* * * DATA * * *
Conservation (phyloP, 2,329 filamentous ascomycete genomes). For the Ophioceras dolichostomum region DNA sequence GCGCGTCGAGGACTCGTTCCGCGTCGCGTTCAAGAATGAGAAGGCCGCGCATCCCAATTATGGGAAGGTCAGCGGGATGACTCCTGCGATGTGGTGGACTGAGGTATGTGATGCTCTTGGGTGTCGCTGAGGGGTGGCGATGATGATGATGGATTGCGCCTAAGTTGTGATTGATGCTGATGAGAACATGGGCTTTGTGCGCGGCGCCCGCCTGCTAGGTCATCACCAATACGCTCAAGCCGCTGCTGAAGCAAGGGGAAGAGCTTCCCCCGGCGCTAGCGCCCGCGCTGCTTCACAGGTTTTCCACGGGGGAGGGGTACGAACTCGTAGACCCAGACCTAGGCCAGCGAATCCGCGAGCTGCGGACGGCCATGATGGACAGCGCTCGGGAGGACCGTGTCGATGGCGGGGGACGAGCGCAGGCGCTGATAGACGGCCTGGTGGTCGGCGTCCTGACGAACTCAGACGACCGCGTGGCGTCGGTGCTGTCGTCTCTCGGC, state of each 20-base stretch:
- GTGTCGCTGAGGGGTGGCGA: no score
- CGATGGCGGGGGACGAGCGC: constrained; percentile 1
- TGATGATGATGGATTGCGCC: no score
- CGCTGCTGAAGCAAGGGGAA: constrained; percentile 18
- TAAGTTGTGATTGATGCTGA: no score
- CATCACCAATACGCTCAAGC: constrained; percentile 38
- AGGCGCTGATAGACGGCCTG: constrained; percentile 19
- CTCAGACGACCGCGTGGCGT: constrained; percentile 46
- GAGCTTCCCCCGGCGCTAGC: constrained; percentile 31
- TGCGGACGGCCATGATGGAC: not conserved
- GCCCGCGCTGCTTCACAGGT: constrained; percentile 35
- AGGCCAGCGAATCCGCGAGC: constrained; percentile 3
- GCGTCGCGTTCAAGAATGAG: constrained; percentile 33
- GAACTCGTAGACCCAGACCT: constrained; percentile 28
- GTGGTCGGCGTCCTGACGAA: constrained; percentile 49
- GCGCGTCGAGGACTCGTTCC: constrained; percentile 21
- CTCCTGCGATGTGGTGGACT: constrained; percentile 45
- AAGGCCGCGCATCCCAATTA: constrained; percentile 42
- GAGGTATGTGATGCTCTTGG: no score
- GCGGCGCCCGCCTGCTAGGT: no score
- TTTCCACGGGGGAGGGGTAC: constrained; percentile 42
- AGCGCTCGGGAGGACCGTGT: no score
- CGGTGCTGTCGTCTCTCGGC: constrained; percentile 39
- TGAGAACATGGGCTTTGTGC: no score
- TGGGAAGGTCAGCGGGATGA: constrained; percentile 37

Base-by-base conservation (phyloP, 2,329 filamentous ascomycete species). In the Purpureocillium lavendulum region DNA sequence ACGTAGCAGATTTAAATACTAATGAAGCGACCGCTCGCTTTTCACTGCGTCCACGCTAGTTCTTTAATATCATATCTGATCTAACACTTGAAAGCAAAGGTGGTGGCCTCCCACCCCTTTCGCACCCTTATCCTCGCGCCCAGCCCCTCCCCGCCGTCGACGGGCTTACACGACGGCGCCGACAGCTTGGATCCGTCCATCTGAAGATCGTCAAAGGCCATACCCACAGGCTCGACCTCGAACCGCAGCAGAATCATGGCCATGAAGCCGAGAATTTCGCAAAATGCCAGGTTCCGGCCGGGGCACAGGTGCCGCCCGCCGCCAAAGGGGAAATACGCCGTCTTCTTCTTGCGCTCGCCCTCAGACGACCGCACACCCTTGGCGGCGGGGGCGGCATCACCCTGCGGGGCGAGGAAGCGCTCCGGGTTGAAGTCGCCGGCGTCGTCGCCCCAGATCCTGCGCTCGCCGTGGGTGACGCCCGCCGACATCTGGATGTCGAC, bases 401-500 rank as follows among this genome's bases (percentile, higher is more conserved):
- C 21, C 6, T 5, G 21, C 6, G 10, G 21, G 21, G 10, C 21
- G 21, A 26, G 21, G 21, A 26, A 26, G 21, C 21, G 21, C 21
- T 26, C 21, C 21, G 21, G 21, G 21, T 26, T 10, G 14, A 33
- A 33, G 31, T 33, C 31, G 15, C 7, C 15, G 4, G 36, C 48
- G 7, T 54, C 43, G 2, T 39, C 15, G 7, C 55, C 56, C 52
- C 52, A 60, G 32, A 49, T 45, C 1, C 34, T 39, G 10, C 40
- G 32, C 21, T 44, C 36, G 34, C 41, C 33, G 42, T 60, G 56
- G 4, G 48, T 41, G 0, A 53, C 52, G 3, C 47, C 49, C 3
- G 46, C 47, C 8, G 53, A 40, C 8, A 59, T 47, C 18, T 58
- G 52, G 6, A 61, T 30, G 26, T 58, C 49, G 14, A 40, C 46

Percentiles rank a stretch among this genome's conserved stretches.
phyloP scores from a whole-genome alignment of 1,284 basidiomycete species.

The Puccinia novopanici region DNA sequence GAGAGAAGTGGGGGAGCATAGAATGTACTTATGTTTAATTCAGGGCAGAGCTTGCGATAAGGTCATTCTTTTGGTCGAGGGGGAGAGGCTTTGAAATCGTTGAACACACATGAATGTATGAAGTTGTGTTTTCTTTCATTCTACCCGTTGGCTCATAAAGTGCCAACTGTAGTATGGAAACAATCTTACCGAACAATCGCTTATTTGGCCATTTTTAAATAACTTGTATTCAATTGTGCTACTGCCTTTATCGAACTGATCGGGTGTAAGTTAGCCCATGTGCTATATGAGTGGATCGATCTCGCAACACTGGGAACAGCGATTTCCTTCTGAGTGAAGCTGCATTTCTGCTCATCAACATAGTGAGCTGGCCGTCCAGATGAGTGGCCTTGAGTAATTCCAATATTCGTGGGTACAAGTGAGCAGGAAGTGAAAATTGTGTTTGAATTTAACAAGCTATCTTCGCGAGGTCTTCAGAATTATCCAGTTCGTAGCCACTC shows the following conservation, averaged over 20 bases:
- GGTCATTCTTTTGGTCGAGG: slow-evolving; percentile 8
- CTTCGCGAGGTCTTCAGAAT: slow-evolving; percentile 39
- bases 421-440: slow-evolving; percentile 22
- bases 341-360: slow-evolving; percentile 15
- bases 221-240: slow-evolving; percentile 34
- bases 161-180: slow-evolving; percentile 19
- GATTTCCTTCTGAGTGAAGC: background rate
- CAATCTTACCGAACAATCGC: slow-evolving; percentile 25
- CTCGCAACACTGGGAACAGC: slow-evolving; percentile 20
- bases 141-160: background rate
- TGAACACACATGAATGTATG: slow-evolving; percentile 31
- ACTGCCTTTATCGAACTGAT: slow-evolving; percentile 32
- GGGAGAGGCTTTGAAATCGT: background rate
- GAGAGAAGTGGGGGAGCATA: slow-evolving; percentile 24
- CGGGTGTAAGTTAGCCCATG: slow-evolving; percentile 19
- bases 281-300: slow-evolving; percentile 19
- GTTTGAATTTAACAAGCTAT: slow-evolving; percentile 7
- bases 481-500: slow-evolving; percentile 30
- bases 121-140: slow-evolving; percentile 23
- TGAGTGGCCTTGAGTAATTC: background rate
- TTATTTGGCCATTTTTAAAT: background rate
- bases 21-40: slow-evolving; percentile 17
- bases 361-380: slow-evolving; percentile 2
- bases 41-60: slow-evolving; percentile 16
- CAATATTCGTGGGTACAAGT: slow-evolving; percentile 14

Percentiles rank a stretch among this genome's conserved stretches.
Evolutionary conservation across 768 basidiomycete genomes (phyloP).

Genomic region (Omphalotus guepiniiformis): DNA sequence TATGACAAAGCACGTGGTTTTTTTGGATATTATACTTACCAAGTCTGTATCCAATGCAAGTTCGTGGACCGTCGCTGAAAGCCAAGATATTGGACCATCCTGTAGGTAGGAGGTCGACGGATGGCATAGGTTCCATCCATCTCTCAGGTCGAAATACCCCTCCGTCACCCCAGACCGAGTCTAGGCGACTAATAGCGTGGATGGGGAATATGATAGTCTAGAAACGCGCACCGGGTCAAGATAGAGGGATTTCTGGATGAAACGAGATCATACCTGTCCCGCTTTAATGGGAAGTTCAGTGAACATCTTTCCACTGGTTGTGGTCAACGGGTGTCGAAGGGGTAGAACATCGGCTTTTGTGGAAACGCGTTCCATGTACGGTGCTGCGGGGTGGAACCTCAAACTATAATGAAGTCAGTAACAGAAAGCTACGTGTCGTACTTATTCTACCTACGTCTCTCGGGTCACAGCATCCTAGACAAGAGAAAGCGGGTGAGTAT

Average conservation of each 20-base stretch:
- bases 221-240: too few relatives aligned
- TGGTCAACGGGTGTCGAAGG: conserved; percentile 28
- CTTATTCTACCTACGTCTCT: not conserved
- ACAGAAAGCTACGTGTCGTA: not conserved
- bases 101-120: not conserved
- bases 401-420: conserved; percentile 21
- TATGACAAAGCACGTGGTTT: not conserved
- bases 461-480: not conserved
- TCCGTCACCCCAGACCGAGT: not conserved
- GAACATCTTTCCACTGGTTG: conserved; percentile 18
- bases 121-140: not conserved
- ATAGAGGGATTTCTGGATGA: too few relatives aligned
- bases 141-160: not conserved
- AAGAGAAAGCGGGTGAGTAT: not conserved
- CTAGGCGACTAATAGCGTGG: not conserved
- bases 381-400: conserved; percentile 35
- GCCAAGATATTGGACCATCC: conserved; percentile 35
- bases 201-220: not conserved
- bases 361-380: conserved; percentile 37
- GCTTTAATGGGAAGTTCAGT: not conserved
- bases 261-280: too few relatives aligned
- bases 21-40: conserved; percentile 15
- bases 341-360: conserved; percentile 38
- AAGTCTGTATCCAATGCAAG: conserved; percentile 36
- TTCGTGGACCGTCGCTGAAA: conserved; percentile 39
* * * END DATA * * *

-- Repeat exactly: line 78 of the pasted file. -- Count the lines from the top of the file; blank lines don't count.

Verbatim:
- TCCGTCACCCCAGACCGAGT: not conserved